When Hiring Friends And Family Here Are 7 Questions To Ask

When Hiring Friends And Family Here Are 7 Questions To Ask

Whether you’re a start-up, entrepreneur or small business owner, budgets are a big deal. Many times instead of hiring the “right” help, we take the offers of hiring friends and family to “help” us out. Although intentions are good on both ends, this situation often leads to discontent and can even break a relationship.

The offer of free or discounted help is appealing, but keep in mind what that means: “I’ll help you when I have time after I do what I’m paid to do.”

If you’ve been in this situation, or plan to be in this situation, below are some questions to ask yourself:

  1. Are they treating you like a regular client? Are you paying them what another client is paying them so they set time aside to make sure your work is done? Many times help from friends and family can come at a discounted rate, which can also equal discounted services. People will do work they are being paid for before they work on what they’re either not getting paid for or getting paid less for.
  2. Are you being clear on your expectations? Just because you had a quick conversation over dinner touching on the work you need to be done, doesn’t mean you laid out expectations like you would with someone you hired.
  3. What are their qualifications? Cheap rates and no rates sound great until you’ve spent money only to realize they really don’t know what they’re doing. It always sounds nice when someone close to you offers to help, but do they know what they’re doing? Just because your aunt knows how to post a picture and comment on Facebook doesn’t mean she should run your social media campaign.
  4. What is their availability? If your sister has a full-time job with 4 young kids under the age of 5 and says she’ll help at night on the weekends…just remember she didn’t say what night or weekend. People with full and busy lives can have a hard time finding time to work on what you need, no matter how much they want to help.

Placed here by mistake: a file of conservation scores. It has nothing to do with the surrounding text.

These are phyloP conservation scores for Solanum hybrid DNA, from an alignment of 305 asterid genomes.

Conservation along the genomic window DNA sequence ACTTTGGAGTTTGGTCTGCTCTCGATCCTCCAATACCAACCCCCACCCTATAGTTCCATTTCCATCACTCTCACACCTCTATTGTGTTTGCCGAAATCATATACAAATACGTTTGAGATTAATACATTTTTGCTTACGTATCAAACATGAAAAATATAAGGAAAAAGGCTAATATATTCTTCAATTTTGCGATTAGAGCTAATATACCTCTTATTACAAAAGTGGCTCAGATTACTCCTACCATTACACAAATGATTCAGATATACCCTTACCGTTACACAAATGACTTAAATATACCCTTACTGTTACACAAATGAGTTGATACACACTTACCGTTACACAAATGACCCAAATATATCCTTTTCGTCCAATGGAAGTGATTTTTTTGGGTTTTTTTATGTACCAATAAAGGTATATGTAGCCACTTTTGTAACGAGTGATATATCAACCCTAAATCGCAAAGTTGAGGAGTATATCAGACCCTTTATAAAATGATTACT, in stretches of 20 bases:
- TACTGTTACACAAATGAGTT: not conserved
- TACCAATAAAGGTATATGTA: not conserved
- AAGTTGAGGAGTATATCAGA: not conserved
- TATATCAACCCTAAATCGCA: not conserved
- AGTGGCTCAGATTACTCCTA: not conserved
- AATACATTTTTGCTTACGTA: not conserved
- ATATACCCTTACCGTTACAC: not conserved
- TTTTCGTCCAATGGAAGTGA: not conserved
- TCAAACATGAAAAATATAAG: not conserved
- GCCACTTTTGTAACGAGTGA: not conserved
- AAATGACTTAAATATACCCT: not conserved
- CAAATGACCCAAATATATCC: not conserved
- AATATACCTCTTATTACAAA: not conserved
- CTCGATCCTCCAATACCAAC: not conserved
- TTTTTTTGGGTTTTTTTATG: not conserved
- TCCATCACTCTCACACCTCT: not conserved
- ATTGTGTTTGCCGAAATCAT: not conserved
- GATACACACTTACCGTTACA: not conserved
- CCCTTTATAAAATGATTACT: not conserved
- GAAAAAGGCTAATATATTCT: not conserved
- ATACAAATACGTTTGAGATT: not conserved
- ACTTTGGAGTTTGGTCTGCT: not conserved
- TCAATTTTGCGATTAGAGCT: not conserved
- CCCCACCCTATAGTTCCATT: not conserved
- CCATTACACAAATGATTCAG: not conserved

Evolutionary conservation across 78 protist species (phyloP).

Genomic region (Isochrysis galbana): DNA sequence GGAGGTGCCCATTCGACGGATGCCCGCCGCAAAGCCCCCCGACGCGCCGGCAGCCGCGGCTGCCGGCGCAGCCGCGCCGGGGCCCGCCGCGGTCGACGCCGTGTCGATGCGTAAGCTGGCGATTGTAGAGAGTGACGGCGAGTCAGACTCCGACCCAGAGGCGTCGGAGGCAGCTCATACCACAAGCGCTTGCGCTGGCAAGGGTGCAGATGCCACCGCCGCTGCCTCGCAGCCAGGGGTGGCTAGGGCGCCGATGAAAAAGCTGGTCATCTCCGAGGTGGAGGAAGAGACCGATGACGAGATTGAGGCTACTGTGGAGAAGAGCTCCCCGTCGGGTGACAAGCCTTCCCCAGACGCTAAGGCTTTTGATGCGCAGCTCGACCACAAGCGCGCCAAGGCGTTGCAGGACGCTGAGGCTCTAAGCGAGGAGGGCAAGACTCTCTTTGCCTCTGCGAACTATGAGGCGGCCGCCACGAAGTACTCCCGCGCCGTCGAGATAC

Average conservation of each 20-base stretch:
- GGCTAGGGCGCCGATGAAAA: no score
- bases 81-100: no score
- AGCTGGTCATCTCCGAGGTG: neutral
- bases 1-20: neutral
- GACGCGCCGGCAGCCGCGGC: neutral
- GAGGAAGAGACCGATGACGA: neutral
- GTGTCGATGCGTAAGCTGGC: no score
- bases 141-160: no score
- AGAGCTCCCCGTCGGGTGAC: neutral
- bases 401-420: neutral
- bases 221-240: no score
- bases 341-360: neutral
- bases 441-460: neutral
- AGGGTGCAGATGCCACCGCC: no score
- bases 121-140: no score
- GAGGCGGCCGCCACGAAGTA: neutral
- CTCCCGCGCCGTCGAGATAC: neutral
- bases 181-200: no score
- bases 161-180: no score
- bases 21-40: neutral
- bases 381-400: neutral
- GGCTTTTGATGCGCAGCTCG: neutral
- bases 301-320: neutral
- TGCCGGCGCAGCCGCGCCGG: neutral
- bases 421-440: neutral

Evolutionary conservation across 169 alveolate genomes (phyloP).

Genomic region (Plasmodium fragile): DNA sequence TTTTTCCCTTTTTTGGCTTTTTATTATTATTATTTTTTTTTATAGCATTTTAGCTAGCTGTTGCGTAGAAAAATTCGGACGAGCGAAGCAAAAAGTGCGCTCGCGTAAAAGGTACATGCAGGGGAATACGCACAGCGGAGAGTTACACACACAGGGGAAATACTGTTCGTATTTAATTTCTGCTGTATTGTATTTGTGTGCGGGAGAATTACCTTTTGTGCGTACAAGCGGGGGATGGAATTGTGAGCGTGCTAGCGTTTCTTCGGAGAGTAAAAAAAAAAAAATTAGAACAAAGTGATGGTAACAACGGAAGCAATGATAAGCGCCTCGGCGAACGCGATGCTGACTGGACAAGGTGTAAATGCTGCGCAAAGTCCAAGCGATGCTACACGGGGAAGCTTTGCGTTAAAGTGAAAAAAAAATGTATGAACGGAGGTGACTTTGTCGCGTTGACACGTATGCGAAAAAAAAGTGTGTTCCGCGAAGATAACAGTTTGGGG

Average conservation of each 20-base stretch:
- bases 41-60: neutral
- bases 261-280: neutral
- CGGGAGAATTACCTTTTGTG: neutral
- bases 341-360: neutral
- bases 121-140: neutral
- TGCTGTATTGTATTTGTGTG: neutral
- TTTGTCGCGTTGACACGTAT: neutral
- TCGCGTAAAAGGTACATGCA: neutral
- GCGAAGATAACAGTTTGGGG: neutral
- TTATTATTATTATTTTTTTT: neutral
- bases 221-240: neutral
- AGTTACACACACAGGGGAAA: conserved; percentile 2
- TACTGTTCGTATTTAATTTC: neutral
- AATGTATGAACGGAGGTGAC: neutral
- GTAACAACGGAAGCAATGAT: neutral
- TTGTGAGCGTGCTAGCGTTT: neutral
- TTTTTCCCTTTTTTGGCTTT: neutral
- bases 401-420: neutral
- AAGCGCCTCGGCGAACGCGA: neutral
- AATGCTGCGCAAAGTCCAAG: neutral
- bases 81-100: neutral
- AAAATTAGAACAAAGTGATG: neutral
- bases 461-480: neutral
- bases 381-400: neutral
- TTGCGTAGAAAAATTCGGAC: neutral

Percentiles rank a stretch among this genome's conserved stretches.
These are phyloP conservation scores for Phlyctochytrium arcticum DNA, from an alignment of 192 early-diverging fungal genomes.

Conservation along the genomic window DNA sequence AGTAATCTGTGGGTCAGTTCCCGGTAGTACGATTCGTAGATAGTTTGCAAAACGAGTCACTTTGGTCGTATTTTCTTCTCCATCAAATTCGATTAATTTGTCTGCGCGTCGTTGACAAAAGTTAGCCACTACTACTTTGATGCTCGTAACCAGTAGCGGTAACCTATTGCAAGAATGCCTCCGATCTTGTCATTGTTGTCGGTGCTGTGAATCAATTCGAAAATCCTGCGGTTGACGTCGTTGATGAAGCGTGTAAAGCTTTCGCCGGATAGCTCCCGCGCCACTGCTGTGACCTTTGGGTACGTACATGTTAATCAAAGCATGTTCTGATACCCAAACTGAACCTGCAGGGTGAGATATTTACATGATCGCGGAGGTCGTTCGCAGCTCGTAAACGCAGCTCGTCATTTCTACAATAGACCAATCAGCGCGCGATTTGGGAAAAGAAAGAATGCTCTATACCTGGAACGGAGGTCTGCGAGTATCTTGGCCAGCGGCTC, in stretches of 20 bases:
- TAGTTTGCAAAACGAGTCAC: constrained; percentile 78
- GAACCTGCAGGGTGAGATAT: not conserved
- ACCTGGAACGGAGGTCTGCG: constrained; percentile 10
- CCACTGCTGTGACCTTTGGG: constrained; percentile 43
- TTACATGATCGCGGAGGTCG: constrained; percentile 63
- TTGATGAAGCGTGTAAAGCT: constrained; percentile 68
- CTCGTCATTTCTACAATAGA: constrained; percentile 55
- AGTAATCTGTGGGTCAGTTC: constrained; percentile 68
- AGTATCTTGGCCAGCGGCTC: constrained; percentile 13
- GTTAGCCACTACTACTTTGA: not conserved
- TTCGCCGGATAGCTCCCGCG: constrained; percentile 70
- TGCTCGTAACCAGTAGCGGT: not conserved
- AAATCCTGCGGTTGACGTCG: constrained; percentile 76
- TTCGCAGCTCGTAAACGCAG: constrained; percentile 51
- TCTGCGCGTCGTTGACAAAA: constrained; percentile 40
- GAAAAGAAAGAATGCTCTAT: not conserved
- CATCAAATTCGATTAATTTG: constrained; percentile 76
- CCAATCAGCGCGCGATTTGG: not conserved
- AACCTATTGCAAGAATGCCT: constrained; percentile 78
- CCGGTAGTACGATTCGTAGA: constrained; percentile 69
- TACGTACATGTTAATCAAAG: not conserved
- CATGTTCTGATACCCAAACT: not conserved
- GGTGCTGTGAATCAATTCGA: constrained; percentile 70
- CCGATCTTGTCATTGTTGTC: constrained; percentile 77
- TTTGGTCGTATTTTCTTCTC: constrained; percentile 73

5. What is your relationship with that person worth to you? If things don’t work out, the work isn’t being done or done right, are you going to be able to tell them? If you tell them, will they be able to handle it?
  6. What is your main reason for hiring them? If your main reason is that they are the most competent person you know to do the job and you’re willing to pay for that, then it’s probably a good choice. But if you hired them because they are in desperate need of work and are offering you a discounted rate, chances are the situation is not going to end well.
  7. Are you trying to save money? If this is your main reason and you’re “hoping” the work gets done, and done right, you’re probably going to be disappointed.

Although staying within budgets are important, making business decisions based solely on your budget isn’t always the best answer. More times than not, you’ll end up paying for someone to “help”, and then paying for someone to fix and finish that help. Hiring a professional to do certain tasks may end up being the best financial solution in the end.

Laura is the founder of Elite Virtual Assistants. If you’ve been in this situation and need some help, schedule a call with her today. If you’d like more information on how a VA can grow your business…and learn how to use one, download our free, comprehensive e-book here.

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Laura Licursi Elite Virtual Assistants Founder
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